Across a number of industry sectors, there’s a growing need for both local wireless connectivity and remote access to machines and plants. In both of these cases, communication is, more often than not, over a long distance. Public wireless data networks can be used to enable this connectivity, both nationally and internationally, which makes the new 5G network mainframe an absolutely vital element of remote access and remote servicing solutions as we move into the interconnected age. 

 

Siemens Enables 5G IIoT

The eagerly awaited Scalance MUM856-1, Siemens’ very first industrial 5G router, is officially available to organisations. The device has the ability to connect all local industrial applications to the public 5G, 4G (LTE), and 3G (UMTS) mobile wireless networks ─ allowing companies to embrace the long-awaited Industrial Internet of Things (IIoT). 

Siemens presents its first industrial 5G router.
Siemens presents the Scalance MUM856-1.

The router can be used to remotely monitor and service plants, machines, as well as control elements and other industrial devices via a public 5G network ─ flexibly and with high data rates. Something that has been in incredibly high demand after being teased by the leading network providers for years.

 

Scalance MUM856-1 at a Glance

 

  • Scalance MUM856-1 connects local industrial applications to public 5G, 4G, and 3G mobile wireless networks
  • The router supports future-oriented applications such as remote access via public 5G networks or the connection of mobile devices such as automated guided vehicles in industry
  • A robust version in IP65 housing for use outside the control cabinet
  • Prototypes of Siemens 5G infrastructure for private networks already in use at several sites

 

5G Now

“To ensure the powerful connection of Ethernet-based subnetworks and automation devices, the Scalance MUM856-1 supports Release 15 of the 5G standard. The device offers high bandwidths of up to 1000 Mbps for the downlink and up to 500 Mbps for the uplink – providing high data rates for data-intensive applications such as the remote implementation of firmware updates. Thanks to IPv6 support, the devices can also be implemented in modern communication networks.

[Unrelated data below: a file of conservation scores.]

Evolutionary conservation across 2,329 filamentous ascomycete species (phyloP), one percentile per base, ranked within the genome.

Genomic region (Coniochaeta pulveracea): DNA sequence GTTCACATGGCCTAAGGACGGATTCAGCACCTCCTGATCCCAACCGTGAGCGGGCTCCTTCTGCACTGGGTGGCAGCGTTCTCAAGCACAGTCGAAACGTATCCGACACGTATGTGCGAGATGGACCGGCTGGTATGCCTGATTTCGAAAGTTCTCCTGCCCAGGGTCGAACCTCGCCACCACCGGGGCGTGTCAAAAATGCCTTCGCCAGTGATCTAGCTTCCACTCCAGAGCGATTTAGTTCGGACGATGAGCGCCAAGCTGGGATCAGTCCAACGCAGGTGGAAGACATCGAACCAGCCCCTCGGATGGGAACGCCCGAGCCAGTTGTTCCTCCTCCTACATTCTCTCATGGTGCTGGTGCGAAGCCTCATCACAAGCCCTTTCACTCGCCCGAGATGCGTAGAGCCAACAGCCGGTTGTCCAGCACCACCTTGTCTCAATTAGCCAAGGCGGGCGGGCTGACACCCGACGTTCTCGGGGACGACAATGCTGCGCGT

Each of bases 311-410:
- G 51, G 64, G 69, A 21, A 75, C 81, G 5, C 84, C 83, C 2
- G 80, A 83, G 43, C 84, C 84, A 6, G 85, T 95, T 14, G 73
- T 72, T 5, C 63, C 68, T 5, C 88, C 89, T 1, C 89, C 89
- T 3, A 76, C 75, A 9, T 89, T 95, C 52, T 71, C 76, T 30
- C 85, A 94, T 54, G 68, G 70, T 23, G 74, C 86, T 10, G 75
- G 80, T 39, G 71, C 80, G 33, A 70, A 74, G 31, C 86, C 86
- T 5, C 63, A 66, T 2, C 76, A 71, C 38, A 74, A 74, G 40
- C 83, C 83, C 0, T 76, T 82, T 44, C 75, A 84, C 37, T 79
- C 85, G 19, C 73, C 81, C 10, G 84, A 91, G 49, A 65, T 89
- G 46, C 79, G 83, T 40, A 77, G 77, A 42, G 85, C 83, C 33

Various security functions are included to monitor data traffic and protect against unauthorised access: for example, an integrated firewall and authentication of communication devices and encryption of data transmission via VPN. If there is no available 5G network, the device switches automatically to 4G or 3G networks. The first release version of the router has an EU radio license; other versions with different licenses are in preparation. With the Sinema Remote Connect management platform for VPN connections, users can access remote plants or machines easily and securely – even if they are integrated in other networks. The software also offers easy management and autoconfiguration of the devices,” Siemens said. 

 

Preparing for a 5G-oriented Future

Siemens has announced that the new router can also be integrated into private 5G networks. This means that the Scalance MUM856-1 is, essentially, future-proofed when it comes to 5G adaptability; it supports future-oriented applications, including ‘mobile robots in manufacturing, autonomous vehicles in logistics or augmented reality applications for service technicians.’ 

 

And, for use on sites where conditions are a little harsher, Siemens has given the router robust IP65 housing ─ it’s “dust tight”, waterproof, and immersion-proofed.

 

The first release version of the router has an EU radio license; other versions with different licenses are in preparation. “With the Sinema Remote Connect management platform for VPN connections, users can access remote plants or machines easily and securely – even if they are integrated in other networks. The software also offers easy management and auto-configuration of the devices,” Siemens added.